• The course would have native grassland habitats surrounding smaller, intermittent zones of manicured lawn evocative similarly to the aesthetic of Whistling Straights.
  • Cost estimation: $50,000

The plan was devised from several identified areas of opportunity and also several identified challenges, as well as public input sessions. Below is a run-through of the highlighted areas of focus.

Jaycee Park map

The City of Sheboygan presented several different areas of opportunity and challenges in its master plan.

Identified opportunities

Pedestrian and bicycle connectivity

An underpass condition below Calumet Drive/Highway 42 along the Pigeon River provides safe passage between Evergreen Park and Jaycee Park for pedestrians and cyclists while a dead-end at Pershing Avenue can provide a secondary entrance for those on foot.

Park entry experience

Selective clearing of existing vegetation would provide for a more overstated entrance and views of the park, making it more appealing. Enhanced entry signage at the southwestern entrance along Calumet Drive/Highway 42 and northeastern entrance along Mill Road would also help with visibility.

Trail enhancements

A wide, paved, multi-use loop trail around Quarry Lake would provide a unique experience within the park and would also provide better access around the park for maintenance vehicles. The underpass of Calumet Drive/Highway 42 provides a safe connection between Jaycee and Evergreen parks, but either side's trail would need to be enhanced to fully capitalize on the synergy between the two parks.

Perched Views

The bluffs created as a result of former mining operations provide opportunities to capitalize on panoramic views of the lake and surrounding park in the form of new park structures, overlooks, picnic areas, council rings and camp sites.

Passive Recreation

With its access to woodlands, wetlands and the Pigeon River, the northeast side of the park offers a variety of recreation activities including picnicking, bird watching, fishing, biking and geo-catching.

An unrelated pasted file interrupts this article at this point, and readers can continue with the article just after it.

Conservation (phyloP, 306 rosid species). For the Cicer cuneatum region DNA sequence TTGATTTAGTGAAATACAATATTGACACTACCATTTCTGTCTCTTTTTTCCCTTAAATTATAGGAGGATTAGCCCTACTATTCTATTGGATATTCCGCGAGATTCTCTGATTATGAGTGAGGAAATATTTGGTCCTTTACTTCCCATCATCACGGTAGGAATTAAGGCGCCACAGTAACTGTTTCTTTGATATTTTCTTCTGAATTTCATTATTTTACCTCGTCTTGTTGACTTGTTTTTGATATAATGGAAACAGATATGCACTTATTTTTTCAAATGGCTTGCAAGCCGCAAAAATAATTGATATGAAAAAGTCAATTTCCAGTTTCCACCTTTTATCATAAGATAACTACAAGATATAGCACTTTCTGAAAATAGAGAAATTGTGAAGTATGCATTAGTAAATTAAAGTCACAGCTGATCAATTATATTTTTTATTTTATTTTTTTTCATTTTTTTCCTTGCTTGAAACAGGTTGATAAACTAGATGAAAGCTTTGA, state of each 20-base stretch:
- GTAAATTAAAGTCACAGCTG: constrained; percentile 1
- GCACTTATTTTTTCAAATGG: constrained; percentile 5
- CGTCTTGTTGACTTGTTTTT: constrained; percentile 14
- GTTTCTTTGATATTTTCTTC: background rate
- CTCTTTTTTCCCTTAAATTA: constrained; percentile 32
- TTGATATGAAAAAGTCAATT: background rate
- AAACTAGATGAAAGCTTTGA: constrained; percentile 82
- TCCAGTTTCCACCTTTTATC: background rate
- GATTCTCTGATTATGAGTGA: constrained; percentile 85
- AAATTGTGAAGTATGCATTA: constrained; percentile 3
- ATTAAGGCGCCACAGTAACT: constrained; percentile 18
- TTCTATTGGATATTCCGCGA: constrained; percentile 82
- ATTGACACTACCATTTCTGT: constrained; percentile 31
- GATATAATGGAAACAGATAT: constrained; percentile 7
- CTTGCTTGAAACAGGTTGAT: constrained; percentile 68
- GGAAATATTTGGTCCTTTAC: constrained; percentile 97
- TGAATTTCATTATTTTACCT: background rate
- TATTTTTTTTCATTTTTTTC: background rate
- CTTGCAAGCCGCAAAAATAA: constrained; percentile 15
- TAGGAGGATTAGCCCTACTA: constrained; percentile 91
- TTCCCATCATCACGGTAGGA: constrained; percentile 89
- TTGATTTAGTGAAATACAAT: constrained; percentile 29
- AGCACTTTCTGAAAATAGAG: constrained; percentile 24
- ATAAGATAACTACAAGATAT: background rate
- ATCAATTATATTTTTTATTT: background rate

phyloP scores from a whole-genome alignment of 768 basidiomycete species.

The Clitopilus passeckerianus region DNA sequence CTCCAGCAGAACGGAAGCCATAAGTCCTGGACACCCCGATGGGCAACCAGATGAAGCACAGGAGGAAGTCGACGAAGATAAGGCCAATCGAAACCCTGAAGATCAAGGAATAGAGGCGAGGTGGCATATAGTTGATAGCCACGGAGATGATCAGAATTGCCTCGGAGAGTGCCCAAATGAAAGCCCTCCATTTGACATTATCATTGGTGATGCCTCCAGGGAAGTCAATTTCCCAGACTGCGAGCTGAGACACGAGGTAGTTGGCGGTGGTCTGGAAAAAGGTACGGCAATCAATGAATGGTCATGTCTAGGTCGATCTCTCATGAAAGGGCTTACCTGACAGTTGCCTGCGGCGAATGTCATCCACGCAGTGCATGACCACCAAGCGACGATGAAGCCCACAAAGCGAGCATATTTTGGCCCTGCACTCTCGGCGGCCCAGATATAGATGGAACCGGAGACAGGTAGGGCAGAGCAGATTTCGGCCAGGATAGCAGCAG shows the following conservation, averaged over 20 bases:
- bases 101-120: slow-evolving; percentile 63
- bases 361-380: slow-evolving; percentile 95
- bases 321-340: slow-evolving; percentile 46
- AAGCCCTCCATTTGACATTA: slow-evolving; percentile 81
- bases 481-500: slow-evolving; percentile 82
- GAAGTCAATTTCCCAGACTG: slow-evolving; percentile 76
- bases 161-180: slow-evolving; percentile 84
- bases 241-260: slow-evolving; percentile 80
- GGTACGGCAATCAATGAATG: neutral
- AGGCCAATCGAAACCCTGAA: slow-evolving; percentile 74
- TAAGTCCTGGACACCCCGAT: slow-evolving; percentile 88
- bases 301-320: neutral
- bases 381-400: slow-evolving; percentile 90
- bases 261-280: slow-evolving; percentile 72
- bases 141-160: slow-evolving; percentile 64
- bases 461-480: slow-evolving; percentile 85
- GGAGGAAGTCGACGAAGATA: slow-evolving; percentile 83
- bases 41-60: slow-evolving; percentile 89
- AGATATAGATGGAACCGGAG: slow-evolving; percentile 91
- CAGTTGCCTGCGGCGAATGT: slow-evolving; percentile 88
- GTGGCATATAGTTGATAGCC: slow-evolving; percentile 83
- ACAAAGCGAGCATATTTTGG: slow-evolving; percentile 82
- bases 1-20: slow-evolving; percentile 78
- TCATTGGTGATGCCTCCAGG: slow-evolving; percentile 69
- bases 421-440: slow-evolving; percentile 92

Quarry Lake

The lake is a result of excavated limestone associated with former quarry operations. Naturally-filtered groundwater continues to feed the Lake, resulting in consistently fair to good water conditions.

20-hole frisbee golf course

The course is one of two in City of Sheboygan and presents a regional attraction for the park. With 20 holes, there is flexibility to potentially repurpose two of the holes for another desired use.

Identified challenges

Beach access

  • Providing ADA accessibility to all areas of the beach will be a challenge but is important to creating an all-inclusive space.

Outdating structures

  • The Jaycee Quarryview Center beach house lacks updated amenities and obscures views to the beach.
  • The existing chain link fence along the northwest side of the parking and connecting to Jaycee Quarryview Center limits physical and visual access to park users that want to access the beach area without paying admission.
  • The current playground within the park is disconnected and needs updating to improve functionality and safety.

Existing environmental conditions

  • Dead-end parking in a lot that only services the disc golf course encroaches upon available open space that could be used for additional park programming.
  • The existing bluff conditions ranging in a vertical drop range between 3 feet and 12 feet poses a risk to park users and can lead to unwanted and illegal activities.
  • Most of the topography is manageable for the average user, but some steep slopes present significant challenges to less physically-able users.
  • The pathway below Calumet Drive/Highway 42 presents opportunity, but the slope of the path exceeds ADA requirements.
  • Lowland forest and wetland areas can have a higher moisture level, so accessibility challenges arise for use within the area.
  • The Pigeon River has seen extensive erosion along its bank, putting trails in jeopardy of being washed away.
  • Significant ecology overgrowth obscures views of the lake and other amenities.


  • The majority of existing trails are narrow "single-track" dirt paths that are under-maintained and underutilized, especially by less physically-able people. Biking used to be more popular, but has declined due to conflict between cyclists and pedestrians along the narrow trails.